By Kathryn Winterburn
Kathryn Winterburn is the senior leadership and organisation development consultant at Health Education Yorkshire and the Humber and also the author of the Do OD Capability inquiry report.
I am new to blogs. The idea of having your voice, or opinion publicly out there in the world of virtual clouds for anyone to read worries me. As I think about this a picture of space junk sprang to mind - all that debris floating around our galaxy unnoticed by most of us but it has the potential to cause disruption when it collides with space craft or falls back to earth.
According to NASA on average one catalogued piece of debris has fallen back to Earth each day for the past 50 years! I’m very much aware that, environmentally, I am now adding to a very crowded virtual galaxy and what I say may go unnoticed, it also has the potential to disturb or disrupt and even cause harm despite my intention to be helpful.
When Paul Taylor asked me to blog about my experience leading the OD capability inquiry I agreed without much hesitation. It was after all a reasonable request and I automatically responded affirmatively. It was not until a day later that I began to wonder if I was even capable of writing a blog.
Then there was the anxiety I have already described, my voice out there for all to read, critique, challenge or simply ignore. Did I have the confidence and resilience for that kind of exposure? For anyone that has already read the report findings you may recognise my personal blogging anxieties echo the themes that emerged from OD practitioners who took part in the inquiry as they described their work.
Reflective practice is an important and deliberate act for the OD practitioner to enable learning, development and change via critique, challenge and review and what follows (one hopes) is new informed action.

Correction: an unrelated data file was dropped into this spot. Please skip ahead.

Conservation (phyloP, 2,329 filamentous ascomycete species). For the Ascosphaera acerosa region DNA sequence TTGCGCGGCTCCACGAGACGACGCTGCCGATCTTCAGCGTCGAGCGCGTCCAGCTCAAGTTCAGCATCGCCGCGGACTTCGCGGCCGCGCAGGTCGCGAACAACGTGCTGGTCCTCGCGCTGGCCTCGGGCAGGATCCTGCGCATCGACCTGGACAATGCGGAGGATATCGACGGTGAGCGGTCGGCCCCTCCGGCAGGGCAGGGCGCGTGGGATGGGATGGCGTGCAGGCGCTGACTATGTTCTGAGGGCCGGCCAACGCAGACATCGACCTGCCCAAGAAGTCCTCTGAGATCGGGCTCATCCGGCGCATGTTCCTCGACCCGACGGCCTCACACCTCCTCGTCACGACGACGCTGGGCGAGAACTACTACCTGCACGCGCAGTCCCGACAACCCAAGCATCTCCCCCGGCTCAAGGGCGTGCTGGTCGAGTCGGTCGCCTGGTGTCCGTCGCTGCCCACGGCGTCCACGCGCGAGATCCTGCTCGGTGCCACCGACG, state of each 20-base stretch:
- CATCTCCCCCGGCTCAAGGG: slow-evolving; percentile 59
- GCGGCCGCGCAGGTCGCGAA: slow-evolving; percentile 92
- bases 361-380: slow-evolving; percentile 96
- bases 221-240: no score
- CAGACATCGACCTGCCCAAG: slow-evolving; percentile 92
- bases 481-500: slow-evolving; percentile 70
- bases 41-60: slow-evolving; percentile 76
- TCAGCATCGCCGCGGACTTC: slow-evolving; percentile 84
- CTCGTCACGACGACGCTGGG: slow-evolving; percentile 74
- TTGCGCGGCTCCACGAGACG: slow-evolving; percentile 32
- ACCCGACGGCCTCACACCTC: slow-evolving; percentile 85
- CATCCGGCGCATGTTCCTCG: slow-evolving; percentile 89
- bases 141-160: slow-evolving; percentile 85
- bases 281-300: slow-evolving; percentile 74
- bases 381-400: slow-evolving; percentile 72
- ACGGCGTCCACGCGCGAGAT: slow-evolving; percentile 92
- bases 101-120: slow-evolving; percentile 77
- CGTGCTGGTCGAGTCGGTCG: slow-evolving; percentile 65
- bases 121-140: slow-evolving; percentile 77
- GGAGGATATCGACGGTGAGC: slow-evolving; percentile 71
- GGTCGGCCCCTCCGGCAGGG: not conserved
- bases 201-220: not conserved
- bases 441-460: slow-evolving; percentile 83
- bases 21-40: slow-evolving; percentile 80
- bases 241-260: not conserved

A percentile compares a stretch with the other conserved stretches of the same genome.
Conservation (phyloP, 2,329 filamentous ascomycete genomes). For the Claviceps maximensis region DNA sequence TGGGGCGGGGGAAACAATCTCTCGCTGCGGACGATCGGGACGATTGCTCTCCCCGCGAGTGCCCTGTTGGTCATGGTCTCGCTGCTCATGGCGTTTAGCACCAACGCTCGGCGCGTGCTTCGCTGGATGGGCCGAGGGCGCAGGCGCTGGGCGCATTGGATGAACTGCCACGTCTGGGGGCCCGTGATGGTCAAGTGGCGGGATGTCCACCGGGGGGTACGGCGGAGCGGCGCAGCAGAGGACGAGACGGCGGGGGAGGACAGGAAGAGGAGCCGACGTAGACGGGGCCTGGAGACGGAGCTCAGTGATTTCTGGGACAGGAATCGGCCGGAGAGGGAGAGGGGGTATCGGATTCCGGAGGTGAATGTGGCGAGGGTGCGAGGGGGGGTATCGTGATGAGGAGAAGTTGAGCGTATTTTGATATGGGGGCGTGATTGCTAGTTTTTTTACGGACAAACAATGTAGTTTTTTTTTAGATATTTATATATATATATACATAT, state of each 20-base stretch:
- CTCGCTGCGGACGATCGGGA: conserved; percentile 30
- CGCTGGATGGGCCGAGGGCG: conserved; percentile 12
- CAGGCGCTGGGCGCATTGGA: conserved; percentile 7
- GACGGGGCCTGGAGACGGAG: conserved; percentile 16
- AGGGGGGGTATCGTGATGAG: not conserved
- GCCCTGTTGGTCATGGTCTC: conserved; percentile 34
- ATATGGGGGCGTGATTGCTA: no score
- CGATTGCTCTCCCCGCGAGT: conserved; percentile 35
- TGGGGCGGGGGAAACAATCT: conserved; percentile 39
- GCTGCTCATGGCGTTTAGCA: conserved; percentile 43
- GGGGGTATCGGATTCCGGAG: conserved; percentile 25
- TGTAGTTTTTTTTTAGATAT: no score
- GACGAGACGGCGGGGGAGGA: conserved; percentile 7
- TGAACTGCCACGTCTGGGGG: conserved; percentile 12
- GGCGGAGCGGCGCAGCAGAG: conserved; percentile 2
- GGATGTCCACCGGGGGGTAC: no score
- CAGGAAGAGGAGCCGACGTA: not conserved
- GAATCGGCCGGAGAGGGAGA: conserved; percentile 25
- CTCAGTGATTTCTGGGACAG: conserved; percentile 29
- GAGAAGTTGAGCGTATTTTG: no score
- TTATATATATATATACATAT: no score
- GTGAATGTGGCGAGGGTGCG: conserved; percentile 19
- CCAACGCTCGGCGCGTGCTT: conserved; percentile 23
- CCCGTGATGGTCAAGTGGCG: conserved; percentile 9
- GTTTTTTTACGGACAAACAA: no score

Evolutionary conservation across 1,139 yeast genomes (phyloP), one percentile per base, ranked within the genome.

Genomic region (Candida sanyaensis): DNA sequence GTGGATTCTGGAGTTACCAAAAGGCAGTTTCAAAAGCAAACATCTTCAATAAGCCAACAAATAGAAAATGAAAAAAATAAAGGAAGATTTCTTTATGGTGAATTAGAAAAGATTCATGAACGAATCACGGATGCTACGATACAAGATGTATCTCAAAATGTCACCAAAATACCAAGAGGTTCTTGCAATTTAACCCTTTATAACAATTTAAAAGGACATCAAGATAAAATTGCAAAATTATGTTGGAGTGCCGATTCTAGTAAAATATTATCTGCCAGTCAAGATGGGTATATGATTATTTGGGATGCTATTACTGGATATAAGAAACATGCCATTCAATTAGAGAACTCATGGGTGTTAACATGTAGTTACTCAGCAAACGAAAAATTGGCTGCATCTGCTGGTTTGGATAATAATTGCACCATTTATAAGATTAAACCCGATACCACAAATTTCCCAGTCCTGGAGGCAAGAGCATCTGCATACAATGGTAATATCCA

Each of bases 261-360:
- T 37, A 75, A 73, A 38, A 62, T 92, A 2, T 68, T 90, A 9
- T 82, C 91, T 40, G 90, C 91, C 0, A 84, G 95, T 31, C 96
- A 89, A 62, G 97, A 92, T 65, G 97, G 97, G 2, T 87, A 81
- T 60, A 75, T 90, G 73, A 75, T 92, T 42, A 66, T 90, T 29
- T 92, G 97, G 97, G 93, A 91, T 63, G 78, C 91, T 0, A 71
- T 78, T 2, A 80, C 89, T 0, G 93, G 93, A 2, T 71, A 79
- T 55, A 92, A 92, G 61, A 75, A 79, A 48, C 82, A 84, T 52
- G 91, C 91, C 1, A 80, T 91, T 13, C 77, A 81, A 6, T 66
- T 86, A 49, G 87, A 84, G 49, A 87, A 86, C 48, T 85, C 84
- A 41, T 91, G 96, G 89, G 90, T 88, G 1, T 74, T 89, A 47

What are we doing? Are we sure it is the right thing to be doing? Why are we doing it? What is our intended outcome? Is there an alternative approach?
The idea behind this blog was an opportunity for me to reflect on the process of leading the inquiry but in thinking about the blog and my automatic response, I have been reflecting on my own practice more generally as well as the findings in the inquiry.
I am interested in our daily work activity and I wonder how often do we actually spend time critically reflecting on our work? Asking those deeper questions and admitting when we are on autopilot. And if we do have the courage to admit we've been practising on autopilot, what do we do to change that? Do we know what to do or do we continue doing what we have always done?
“What is the difference that you want to make?”
We know as practitioners that finding a 'safe space to stay sharp' is important to our work, but what about the days between the space, how do we remain conscious and deliberate actors focused on enabling change? Do we have mechanisms to support us when the daily treadmill of 'displacement activity' starts to run out of control?
Most people I spoke to in conducting the inquiry told me they wanted to make a difference. I think that holds true for a high proportion of the NHS workforce and it is true of me. However when someone recently asked me, “What is the difference that you want to make?” it stopped me in my tracks. When expressed that way, I didn't have an immediate satisfactory answer and it forced me to rethink my role and my work.
So what was our intent when we set out on the Inquiry? We wanted to help to raise OD capability, a lofty and ambitious aspiration and one which I fully believe to be necessary. The inquiry is complete, the report has been out there since July and now what? Has anything changed as a result? Has its findings had an impact? Was it the right thing to do or could we have done something different? Is it going to become space junk floating in the virtual ether?
If it does my hope is that it finds itself crashing and bumping into things long enough to act as a disruption, the same kind of disruption that I experienced when asked the question. The kind of disruption that stops folks in their tracks and asks them to think about their daily practice and what, if any, difference they are making in the name of OD.